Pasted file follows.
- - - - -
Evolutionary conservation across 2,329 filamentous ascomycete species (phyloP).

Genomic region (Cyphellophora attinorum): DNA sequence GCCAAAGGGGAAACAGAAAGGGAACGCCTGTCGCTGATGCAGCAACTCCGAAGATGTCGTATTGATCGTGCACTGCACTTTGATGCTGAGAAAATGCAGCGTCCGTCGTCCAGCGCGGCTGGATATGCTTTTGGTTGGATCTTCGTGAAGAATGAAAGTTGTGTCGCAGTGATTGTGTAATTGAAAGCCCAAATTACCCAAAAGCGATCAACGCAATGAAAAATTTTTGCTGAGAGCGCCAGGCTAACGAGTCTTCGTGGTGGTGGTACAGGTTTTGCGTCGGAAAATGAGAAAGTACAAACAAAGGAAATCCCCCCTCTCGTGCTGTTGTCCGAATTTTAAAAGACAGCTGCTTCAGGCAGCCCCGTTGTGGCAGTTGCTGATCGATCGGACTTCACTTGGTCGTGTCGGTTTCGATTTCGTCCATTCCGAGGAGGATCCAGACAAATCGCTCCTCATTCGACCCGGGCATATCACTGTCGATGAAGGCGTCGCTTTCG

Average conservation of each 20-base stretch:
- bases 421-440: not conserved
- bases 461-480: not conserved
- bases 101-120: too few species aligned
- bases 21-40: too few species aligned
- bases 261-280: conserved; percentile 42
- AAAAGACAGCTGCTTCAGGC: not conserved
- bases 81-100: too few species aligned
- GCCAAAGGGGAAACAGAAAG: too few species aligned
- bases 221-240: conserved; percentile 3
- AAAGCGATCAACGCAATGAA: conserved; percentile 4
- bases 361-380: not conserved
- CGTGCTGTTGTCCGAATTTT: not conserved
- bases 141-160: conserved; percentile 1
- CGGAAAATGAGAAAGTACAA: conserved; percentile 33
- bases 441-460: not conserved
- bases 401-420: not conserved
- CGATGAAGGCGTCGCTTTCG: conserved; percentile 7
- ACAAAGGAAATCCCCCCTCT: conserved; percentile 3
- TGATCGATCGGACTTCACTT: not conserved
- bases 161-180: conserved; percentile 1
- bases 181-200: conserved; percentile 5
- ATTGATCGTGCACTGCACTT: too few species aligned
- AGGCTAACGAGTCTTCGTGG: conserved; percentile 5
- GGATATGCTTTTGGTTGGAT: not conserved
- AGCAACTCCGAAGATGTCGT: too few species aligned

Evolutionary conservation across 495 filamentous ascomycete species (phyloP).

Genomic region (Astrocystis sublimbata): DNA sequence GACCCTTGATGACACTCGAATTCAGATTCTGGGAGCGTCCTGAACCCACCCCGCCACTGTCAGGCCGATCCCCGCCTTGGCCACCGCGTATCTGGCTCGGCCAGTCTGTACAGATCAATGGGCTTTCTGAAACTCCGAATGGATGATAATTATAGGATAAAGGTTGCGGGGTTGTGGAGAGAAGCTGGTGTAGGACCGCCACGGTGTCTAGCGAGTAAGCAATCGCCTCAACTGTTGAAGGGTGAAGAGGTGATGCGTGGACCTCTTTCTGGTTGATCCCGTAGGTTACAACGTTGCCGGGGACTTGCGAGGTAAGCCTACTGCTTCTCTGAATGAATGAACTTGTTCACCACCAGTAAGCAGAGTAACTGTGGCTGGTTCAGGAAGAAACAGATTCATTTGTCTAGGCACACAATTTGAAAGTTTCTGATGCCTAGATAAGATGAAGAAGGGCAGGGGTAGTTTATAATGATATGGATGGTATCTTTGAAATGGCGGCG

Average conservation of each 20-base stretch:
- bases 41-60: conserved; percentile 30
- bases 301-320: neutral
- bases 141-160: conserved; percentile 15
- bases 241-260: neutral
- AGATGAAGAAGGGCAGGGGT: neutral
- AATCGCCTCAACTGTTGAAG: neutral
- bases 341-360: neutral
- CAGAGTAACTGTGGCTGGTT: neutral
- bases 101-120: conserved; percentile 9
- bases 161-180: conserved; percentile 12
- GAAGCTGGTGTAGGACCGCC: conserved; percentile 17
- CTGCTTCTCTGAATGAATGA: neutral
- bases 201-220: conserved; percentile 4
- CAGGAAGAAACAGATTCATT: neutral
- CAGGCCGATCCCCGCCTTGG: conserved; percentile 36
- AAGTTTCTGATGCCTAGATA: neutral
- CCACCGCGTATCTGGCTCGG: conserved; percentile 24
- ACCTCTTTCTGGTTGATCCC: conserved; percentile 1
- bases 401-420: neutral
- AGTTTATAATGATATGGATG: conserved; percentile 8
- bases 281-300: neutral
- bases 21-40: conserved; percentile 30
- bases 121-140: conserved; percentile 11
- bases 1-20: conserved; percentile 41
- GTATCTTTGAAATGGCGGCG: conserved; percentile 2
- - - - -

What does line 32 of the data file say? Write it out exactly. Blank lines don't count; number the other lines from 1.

- bases 41-60: conserved; percentile 30